Xu thinks that by using these gene variants and family history as a guide, "we can use this information to predict which men have a risk of developing prostate cancer."
Currently, age, race and family history are the three risk factors associated with increased risk of prostate cancer.
The researchers said the study is important because it's one of the first to show how a combination of several genes can affect disease risk. Genomics teams across the United States are looking for combinations of genes that may contribute to common diseases such as cancer, diabetes and asthma, according to background information for the study.
Dr. Durado Brooks, director of prostate and colorectal cancer at the American Cancer Society, said the findings are important, but it's not yet clear how they could be used in clinical practice.
"This study is helping us understand the role of genetic variants in the risk for prostate cancer," Brooks said.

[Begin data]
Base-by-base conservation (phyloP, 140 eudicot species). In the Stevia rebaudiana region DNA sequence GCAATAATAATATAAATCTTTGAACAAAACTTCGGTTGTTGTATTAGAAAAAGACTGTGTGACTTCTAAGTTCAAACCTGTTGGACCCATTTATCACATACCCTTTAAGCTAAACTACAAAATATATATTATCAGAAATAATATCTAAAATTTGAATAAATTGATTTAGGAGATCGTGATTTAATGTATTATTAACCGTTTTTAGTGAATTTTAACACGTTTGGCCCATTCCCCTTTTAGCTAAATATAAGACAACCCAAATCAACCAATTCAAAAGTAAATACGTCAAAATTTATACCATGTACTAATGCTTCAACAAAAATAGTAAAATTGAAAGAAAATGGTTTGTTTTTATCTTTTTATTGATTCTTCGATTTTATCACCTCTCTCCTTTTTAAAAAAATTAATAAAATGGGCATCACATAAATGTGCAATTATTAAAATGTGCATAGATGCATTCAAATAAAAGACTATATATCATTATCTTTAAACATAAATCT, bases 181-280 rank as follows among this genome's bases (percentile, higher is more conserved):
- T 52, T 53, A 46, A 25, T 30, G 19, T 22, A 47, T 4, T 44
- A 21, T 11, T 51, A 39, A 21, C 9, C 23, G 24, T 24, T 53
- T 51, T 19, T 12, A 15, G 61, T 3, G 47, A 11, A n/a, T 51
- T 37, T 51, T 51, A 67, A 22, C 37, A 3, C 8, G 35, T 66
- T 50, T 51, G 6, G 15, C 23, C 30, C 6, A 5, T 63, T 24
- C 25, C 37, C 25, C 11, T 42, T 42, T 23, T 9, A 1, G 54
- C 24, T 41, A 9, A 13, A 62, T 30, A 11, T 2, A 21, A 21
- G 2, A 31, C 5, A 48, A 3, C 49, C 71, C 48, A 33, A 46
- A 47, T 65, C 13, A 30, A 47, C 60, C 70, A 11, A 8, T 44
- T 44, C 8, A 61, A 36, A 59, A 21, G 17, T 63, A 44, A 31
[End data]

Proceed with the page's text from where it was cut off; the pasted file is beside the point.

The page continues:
But, he added, "If you develop a test and tell a man you have five times the risk of developing prostate cancer as other men, what do you do with that?"
Brooks also noted that these genetic variants don't indicate if the disease is aggressive and needs aggressive treatment, or if it's a slow-growing cancer that may not need immediate treatment.
"We still need to find markers of disease aggressiveness. We still need better treatments," he said.
Prostate cancer is the most common type of cancer in American men, other than skin cancer. It is the second leading cause of cancer death in men, behind lung cancer, according to the American Cancer Society.
The society estimates that there will be about 218,890 new cases of prostate cancer in the United States this year, and about 27,050 men will die of the disease.
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